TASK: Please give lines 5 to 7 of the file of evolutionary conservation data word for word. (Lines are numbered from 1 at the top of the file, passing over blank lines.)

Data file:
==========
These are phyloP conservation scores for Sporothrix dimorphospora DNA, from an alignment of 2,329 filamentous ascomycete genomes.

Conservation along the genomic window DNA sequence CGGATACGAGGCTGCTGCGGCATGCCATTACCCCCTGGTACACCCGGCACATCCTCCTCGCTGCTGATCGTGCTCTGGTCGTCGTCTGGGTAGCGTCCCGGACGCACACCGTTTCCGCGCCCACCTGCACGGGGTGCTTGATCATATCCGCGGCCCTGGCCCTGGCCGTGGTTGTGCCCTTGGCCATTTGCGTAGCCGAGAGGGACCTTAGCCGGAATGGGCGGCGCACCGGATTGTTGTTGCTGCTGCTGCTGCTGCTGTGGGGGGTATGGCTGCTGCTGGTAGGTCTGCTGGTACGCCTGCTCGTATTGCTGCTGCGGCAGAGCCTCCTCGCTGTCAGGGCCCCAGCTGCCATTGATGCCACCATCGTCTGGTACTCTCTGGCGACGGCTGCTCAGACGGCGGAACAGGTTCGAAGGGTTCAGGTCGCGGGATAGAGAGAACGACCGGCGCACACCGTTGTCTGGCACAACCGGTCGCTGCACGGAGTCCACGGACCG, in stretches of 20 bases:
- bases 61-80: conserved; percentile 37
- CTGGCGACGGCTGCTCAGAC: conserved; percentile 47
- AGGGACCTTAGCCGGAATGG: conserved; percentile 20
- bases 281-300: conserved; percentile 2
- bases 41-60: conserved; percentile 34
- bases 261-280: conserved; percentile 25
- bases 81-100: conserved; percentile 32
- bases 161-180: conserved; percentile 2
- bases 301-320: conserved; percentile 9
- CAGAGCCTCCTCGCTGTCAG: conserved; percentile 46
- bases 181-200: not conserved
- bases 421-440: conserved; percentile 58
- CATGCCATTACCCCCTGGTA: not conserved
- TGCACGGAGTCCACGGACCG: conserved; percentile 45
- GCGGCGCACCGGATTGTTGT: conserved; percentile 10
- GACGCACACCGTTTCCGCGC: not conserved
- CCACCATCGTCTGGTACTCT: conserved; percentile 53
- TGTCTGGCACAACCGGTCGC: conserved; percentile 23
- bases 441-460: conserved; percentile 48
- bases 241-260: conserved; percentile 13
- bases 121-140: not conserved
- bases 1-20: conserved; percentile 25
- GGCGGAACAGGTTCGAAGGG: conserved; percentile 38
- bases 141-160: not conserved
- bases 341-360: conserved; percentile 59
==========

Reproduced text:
- AGGGACCTTAGCCGGAATGG: conserved; percentile 20
- bases 281-300: conserved; percentile 2
- bases 41-60: conserved; percentile 34